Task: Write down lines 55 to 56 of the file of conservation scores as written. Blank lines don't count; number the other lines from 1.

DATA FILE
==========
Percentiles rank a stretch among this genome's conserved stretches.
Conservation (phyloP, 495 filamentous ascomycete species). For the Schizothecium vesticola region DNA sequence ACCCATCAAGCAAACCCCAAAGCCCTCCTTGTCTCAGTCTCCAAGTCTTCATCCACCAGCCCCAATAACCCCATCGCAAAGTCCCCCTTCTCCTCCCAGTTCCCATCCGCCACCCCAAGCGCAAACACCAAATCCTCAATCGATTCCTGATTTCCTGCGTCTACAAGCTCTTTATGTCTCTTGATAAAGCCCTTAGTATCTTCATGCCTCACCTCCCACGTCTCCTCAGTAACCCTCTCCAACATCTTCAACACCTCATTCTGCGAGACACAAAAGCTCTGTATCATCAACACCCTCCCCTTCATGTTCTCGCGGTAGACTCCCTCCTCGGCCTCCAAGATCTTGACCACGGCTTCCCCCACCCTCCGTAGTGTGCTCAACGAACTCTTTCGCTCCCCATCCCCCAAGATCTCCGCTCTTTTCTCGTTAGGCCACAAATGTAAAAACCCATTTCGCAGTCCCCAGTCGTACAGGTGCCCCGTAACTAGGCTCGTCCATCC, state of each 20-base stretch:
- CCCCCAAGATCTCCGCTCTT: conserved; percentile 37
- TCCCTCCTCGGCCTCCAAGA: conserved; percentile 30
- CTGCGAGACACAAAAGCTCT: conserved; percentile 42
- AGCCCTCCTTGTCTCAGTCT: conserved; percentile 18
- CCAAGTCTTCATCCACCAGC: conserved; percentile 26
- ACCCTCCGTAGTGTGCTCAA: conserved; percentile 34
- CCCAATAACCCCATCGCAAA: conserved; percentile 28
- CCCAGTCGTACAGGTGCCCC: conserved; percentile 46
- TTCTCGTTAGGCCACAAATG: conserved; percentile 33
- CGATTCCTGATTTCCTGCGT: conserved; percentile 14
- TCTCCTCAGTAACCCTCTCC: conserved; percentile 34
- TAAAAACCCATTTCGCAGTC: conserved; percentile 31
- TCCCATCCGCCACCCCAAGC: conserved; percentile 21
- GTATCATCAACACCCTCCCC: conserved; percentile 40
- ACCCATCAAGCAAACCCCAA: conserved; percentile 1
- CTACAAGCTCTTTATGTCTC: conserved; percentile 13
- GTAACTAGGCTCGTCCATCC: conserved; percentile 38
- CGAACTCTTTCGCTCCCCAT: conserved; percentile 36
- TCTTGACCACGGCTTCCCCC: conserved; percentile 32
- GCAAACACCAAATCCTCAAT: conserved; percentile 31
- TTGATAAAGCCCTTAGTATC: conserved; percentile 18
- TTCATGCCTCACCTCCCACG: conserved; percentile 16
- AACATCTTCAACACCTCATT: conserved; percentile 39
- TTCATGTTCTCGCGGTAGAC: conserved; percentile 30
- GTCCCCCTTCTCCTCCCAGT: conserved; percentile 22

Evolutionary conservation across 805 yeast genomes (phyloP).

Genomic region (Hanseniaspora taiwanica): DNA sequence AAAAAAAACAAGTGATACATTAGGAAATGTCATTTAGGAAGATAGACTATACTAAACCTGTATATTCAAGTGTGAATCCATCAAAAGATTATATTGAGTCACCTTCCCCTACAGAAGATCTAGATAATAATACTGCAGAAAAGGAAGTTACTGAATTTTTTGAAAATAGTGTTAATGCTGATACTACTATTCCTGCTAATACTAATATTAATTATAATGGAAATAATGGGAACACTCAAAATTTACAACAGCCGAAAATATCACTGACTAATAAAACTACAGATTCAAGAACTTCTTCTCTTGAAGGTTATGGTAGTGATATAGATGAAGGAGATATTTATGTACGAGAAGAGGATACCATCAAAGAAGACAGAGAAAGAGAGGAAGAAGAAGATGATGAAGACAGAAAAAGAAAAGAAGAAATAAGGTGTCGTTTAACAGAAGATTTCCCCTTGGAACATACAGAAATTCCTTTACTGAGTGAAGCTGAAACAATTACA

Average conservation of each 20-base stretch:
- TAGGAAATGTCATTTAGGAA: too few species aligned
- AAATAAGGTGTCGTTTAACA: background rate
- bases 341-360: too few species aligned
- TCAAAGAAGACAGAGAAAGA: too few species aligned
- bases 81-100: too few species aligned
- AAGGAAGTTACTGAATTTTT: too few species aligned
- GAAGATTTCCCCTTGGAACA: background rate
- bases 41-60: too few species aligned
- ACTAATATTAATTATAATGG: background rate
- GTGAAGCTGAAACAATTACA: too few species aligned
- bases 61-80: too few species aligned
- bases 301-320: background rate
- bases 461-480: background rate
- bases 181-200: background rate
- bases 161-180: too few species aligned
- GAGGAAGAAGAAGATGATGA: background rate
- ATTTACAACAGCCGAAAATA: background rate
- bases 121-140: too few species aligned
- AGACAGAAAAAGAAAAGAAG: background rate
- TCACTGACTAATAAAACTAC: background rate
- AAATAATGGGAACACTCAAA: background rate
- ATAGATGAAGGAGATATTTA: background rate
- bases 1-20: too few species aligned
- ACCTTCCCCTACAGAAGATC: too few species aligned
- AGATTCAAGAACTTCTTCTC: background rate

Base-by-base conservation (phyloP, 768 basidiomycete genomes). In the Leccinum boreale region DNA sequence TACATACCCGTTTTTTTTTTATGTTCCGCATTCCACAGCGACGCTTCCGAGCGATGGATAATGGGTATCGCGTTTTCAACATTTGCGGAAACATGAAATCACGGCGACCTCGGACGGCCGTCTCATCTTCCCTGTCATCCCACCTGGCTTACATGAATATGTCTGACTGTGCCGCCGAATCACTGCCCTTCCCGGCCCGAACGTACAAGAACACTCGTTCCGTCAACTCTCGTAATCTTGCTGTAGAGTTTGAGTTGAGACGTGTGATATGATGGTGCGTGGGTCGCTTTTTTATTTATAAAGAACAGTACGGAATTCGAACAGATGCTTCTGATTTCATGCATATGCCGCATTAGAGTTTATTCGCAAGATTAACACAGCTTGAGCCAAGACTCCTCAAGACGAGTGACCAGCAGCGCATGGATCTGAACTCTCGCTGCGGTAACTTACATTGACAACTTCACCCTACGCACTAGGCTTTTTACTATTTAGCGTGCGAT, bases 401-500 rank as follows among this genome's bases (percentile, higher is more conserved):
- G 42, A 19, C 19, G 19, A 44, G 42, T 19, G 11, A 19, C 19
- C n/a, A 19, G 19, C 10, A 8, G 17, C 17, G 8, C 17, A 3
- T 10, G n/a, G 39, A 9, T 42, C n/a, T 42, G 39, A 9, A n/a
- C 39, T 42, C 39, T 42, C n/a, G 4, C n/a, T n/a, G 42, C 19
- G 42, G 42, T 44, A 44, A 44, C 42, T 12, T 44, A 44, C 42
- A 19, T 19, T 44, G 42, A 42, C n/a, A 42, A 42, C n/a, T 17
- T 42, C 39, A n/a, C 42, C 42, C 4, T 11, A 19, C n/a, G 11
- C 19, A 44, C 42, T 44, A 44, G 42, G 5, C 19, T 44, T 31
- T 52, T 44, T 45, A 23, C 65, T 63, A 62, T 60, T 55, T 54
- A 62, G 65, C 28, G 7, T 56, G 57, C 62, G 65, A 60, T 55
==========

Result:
- AGATTCAAGAACTTCTTCTC: background rate

Base-by-base conservation (phyloP, 768 basidiomycete genomes). In the Leccinum boreale region DNA sequence TACATACCCGTTTTTTTTTTATGTTCCGCATTCCACAGCGACGCTTCCGAGCGATGGATAATGGGTATCGCGTTTTCAACATTTGCGGAAACATGAAATCACGGCGACCTCGGACGGCCGTCTCATCTTCCCTGTCATCCCACCTGGCTTACATGAATATGTCTGACTGTGCCGCCGAATCACTGCCCTTCCCGGCCCGAACGTACAAGAACACTCGTTCCGTCAACTCTCGTAATCTTGCTGTAGAGTTTGAGTTGAGACGTGTGATATGATGGTGCGTGGGTCGCTTTTTTATTTATAAAGAACAGTACGGAATTCGAACAGATGCTTCTGATTTCATGCATATGCCGCATTAGAGTTTATTCGCAAGATTAACACAGCTTGAGCCAAGACTCCTCAAGACGAGTGACCAGCAGCGCATGGATCTGAACTCTCGCTGCGGTAACTTACATTGACAACTTCACCCTACGCACTAGGCTTTTTACTATTTAGCGTGCGAT, bases 401-500 rank as follows among this genome's bases (percentile, higher is more conserved):